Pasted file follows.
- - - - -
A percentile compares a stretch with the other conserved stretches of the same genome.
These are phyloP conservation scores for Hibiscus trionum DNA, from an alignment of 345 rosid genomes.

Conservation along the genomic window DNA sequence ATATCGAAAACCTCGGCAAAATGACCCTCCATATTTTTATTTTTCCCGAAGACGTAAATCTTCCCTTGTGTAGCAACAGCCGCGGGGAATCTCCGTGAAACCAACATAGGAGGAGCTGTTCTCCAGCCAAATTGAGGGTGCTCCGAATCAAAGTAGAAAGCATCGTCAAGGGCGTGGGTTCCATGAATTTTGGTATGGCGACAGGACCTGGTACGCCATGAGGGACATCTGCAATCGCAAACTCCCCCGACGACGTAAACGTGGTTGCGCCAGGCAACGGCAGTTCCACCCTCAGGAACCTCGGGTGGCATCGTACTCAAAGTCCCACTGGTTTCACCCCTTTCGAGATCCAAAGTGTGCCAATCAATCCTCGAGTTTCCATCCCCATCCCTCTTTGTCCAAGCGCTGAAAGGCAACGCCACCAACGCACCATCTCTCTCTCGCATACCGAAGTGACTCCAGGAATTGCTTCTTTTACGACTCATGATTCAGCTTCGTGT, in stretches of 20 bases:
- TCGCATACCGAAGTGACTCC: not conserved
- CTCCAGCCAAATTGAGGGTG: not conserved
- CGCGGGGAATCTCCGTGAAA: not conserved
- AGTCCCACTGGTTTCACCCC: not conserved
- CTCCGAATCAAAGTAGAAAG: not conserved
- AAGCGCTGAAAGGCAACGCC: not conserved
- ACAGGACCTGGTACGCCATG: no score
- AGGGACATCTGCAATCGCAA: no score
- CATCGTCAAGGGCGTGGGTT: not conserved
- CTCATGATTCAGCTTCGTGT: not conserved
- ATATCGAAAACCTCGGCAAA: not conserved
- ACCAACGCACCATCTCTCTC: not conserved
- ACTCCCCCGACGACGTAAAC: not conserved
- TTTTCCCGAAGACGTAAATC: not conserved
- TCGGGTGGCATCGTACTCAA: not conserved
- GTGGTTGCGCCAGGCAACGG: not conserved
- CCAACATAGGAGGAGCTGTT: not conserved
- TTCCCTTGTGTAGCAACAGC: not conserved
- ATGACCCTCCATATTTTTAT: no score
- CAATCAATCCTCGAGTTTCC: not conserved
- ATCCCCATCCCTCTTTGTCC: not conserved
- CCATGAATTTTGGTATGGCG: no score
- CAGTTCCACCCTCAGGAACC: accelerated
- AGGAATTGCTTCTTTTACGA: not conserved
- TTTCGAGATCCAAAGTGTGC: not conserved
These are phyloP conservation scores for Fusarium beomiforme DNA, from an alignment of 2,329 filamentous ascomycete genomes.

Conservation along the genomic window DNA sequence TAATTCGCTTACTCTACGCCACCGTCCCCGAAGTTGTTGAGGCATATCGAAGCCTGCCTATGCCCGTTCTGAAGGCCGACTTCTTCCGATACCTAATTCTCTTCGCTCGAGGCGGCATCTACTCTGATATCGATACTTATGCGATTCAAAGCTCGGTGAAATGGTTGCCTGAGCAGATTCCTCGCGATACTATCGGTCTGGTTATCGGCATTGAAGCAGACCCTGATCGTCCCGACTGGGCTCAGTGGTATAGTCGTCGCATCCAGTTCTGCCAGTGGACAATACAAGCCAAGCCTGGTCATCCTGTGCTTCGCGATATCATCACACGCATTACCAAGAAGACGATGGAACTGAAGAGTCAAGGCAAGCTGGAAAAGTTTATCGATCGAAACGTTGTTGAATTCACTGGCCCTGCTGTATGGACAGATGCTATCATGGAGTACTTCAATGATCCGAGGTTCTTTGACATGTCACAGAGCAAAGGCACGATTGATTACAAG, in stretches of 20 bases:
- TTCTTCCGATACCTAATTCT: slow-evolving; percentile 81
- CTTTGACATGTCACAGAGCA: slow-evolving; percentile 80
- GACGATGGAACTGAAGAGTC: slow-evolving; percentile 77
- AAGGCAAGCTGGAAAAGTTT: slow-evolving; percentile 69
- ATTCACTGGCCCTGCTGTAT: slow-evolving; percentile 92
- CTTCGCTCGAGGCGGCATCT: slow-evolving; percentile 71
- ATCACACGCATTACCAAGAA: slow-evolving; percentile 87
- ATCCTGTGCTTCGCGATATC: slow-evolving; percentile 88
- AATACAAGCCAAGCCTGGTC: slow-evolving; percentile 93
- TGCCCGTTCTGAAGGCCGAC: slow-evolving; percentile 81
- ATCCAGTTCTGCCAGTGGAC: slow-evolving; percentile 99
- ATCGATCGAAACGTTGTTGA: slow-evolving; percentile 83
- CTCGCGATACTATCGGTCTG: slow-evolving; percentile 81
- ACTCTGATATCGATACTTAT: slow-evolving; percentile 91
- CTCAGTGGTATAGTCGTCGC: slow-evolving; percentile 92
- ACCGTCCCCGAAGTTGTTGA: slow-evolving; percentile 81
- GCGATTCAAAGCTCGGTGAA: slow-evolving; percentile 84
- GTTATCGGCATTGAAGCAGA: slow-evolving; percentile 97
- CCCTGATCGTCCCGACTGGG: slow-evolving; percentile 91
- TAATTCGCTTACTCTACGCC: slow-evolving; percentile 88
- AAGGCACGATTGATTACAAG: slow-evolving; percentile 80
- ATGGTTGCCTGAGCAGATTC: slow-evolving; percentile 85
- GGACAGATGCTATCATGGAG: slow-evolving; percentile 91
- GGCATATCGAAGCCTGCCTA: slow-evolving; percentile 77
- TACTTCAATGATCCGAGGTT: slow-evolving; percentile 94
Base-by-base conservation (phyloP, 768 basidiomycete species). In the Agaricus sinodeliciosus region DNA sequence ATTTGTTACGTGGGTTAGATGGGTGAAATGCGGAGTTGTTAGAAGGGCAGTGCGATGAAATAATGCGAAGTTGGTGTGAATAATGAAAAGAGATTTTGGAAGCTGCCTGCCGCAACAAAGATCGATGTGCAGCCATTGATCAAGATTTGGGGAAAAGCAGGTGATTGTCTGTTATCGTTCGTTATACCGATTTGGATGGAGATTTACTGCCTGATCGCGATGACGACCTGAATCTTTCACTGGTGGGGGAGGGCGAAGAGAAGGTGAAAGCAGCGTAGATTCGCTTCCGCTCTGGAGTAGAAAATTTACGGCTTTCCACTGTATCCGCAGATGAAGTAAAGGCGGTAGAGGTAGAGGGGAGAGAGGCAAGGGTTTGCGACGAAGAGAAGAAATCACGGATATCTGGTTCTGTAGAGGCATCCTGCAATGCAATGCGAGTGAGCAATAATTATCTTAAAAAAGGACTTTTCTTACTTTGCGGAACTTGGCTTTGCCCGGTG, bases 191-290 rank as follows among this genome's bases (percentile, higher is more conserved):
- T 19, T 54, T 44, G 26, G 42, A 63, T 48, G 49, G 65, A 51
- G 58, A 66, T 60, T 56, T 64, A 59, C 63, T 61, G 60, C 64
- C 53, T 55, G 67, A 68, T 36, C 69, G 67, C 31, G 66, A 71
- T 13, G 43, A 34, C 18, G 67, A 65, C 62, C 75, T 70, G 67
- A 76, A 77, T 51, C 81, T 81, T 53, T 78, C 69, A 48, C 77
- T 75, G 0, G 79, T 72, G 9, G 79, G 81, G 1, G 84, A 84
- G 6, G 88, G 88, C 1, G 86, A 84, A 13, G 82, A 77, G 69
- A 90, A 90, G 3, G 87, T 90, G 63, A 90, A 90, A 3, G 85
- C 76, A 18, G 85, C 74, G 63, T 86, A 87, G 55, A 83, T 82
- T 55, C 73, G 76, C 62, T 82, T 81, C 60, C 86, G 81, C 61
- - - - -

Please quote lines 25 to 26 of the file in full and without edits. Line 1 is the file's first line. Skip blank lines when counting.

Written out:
- CCATGAATTTTGGTATGGCG: no score
- CAGTTCCACCCTCAGGAACC: accelerated